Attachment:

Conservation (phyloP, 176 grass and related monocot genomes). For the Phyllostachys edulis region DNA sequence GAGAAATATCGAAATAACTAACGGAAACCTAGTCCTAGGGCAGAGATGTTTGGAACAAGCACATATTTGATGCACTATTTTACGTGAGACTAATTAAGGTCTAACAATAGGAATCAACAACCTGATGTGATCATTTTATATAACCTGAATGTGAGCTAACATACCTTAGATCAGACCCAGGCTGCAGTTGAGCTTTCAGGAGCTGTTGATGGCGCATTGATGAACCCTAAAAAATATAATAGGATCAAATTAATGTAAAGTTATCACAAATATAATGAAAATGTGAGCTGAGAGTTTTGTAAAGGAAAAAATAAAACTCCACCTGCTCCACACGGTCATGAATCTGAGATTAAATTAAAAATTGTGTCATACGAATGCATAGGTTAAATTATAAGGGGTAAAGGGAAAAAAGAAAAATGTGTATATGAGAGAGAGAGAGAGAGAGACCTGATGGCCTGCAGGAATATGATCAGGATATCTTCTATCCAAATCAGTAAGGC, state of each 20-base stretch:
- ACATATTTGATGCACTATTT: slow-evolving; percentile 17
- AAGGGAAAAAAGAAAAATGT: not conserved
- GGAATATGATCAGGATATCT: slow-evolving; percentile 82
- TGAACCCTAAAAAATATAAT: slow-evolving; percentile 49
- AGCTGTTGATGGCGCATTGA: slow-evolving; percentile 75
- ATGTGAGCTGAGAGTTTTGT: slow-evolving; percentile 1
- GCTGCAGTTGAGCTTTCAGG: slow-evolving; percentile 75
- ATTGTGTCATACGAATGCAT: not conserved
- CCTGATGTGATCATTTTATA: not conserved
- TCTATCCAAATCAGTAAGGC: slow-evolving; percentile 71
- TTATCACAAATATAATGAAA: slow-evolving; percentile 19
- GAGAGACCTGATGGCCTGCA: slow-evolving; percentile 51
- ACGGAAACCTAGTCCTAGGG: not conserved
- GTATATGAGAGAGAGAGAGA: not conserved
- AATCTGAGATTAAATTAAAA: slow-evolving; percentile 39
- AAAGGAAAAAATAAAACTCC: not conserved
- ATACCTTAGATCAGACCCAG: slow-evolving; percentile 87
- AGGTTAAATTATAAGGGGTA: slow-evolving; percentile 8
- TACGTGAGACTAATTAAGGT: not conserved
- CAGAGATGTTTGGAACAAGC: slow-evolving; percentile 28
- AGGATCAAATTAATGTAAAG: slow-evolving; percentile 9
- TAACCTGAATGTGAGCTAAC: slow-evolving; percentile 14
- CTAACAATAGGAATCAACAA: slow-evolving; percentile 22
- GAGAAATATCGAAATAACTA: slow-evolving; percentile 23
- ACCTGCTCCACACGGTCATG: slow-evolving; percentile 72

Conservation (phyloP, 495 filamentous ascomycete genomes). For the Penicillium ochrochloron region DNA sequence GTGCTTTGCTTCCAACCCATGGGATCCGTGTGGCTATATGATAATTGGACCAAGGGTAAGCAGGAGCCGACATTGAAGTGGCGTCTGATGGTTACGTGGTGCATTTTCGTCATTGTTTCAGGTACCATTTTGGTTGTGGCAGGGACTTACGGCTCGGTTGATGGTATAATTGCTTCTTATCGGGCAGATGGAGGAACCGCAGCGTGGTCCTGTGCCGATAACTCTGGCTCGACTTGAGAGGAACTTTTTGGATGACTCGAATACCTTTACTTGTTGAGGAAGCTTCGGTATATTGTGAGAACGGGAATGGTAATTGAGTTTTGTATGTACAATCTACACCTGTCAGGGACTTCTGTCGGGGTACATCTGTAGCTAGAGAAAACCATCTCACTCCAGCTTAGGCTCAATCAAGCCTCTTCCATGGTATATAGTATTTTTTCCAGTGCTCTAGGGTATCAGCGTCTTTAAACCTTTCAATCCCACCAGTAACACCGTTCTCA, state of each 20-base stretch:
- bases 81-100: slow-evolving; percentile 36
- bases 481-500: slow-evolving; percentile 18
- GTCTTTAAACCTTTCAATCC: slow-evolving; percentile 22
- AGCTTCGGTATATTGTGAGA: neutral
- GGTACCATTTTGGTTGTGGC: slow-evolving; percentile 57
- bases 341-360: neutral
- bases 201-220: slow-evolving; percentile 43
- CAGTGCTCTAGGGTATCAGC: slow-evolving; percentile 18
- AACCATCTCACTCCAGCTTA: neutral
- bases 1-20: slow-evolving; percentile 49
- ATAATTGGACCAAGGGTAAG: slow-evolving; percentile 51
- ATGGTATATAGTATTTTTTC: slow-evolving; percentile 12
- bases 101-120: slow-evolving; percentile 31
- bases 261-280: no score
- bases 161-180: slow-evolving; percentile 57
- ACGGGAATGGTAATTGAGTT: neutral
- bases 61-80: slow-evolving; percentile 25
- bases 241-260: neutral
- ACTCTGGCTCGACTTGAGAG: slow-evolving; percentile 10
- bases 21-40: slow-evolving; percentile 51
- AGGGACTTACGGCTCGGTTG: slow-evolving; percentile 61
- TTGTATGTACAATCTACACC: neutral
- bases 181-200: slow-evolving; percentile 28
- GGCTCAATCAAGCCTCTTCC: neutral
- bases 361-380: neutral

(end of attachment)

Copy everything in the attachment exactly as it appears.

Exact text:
Conservation (phyloP, 176 grass and related monocot genomes). For the Phyllostachys edulis region DNA sequence GAGAAATATCGAAATAACTAACGGAAACCTAGTCCTAGGGCAGAGATGTTTGGAACAAGCACATATTTGATGCACTATTTTACGTGAGACTAATTAAGGTCTAACAATAGGAATCAACAACCTGATGTGATCATTTTATATAACCTGAATGTGAGCTAACATACCTTAGATCAGACCCAGGCTGCAGTTGAGCTTTCAGGAGCTGTTGATGGCGCATTGATGAACCCTAAAAAATATAATAGGATCAAATTAATGTAAAGTTATCACAAATATAATGAAAATGTGAGCTGAGAGTTTTGTAAAGGAAAAAATAAAACTCCACCTGCTCCACACGGTCATGAATCTGAGATTAAATTAAAAATTGTGTCATACGAATGCATAGGTTAAATTATAAGGGGTAAAGGGAAAAAAGAAAAATGTGTATATGAGAGAGAGAGAGAGAGAGACCTGATGGCCTGCAGGAATATGATCAGGATATCTTCTATCCAAATCAGTAAGGC, state of each 20-base stretch:
- ACATATTTGATGCACTATTT: slow-evolving; percentile 17
- AAGGGAAAAAAGAAAAATGT: not conserved
- GGAATATGATCAGGATATCT: slow-evolving; percentile 82
- TGAACCCTAAAAAATATAAT: slow-evolving; percentile 49
- AGCTGTTGATGGCGCATTGA: slow-evolving; percentile 75
- ATGTGAGCTGAGAGTTTTGT: slow-evolving; percentile 1
- GCTGCAGTTGAGCTTTCAGG: slow-evolving; percentile 75
- ATTGTGTCATACGAATGCAT: not conserved
- CCTGATGTGATCATTTTATA: not conserved
- TCTATCCAAATCAGTAAGGC: slow-evolving; percentile 71
- TTATCACAAATATAATGAAA: slow-evolving; percentile 19
- GAGAGACCTGATGGCCTGCA: slow-evolving; percentile 51
- ACGGAAACCTAGTCCTAGGG: not conserved
- GTATATGAGAGAGAGAGAGA: not conserved
- AATCTGAGATTAAATTAAAA: slow-evolving; percentile 39
- AAAGGAAAAAATAAAACTCC: not conserved
- ATACCTTAGATCAGACCCAG: slow-evolving; percentile 87
- AGGTTAAATTATAAGGGGTA: slow-evolving; percentile 8
- TACGTGAGACTAATTAAGGT: not conserved
- CAGAGATGTTTGGAACAAGC: slow-evolving; percentile 28
- AGGATCAAATTAATGTAAAG: slow-evolving; percentile 9
- TAACCTGAATGTGAGCTAAC: slow-evolving; percentile 14
- CTAACAATAGGAATCAACAA: slow-evolving; percentile 22
- GAGAAATATCGAAATAACTA: slow-evolving; percentile 23
- ACCTGCTCCACACGGTCATG: slow-evolving; percentile 72

Conservation (phyloP, 495 filamentous ascomycete genomes). For the Penicillium ochrochloron region DNA sequence GTGCTTTGCTTCCAACCCATGGGATCCGTGTGGCTATATGATAATTGGACCAAGGGTAAGCAGGAGCCGACATTGAAGTGGCGTCTGATGGTTACGTGGTGCATTTTCGTCATTGTTTCAGGTACCATTTTGGTTGTGGCAGGGACTTACGGCTCGGTTGATGGTATAATTGCTTCTTATCGGGCAGATGGAGGAACCGCAGCGTGGTCCTGTGCCGATAACTCTGGCTCGACTTGAGAGGAACTTTTTGGATGACTCGAATACCTTTACTTGTTGAGGAAGCTTCGGTATATTGTGAGAACGGGAATGGTAATTGAGTTTTGTATGTACAATCTACACCTGTCAGGGACTTCTGTCGGGGTACATCTGTAGCTAGAGAAAACCATCTCACTCCAGCTTAGGCTCAATCAAGCCTCTTCCATGGTATATAGTATTTTTTCCAGTGCTCTAGGGTATCAGCGTCTTTAAACCTTTCAATCCCACCAGTAACACCGTTCTCA, state of each 20-base stretch:
- bases 81-100: slow-evolving; percentile 36
- bases 481-500: slow-evolving; percentile 18
- GTCTTTAAACCTTTCAATCC: slow-evolving; percentile 22
- AGCTTCGGTATATTGTGAGA: neutral
- GGTACCATTTTGGTTGTGGC: slow-evolving; percentile 57
- bases 341-360: neutral
- bases 201-220: slow-evolving; percentile 43
- CAGTGCTCTAGGGTATCAGC: slow-evolving; percentile 18
- AACCATCTCACTCCAGCTTA: neutral
- bases 1-20: slow-evolving; percentile 49
- ATAATTGGACCAAGGGTAAG: slow-evolving; percentile 51
- ATGGTATATAGTATTTTTTC: slow-evolving; percentile 12
- bases 101-120: slow-evolving; percentile 31
- bases 261-280: no score
- bases 161-180: slow-evolving; percentile 57
- ACGGGAATGGTAATTGAGTT: neutral
- bases 61-80: slow-evolving; percentile 25
- bases 241-260: neutral
- ACTCTGGCTCGACTTGAGAG: slow-evolving; percentile 10
- bases 21-40: slow-evolving; percentile 51
- AGGGACTTACGGCTCGGTTG: slow-evolving; percentile 61
- TTGTATGTACAATCTACACC: neutral
- bases 181-200: slow-evolving; percentile 28
- GGCTCAATCAAGCCTCTTCC: neutral
- bases 361-380: neutral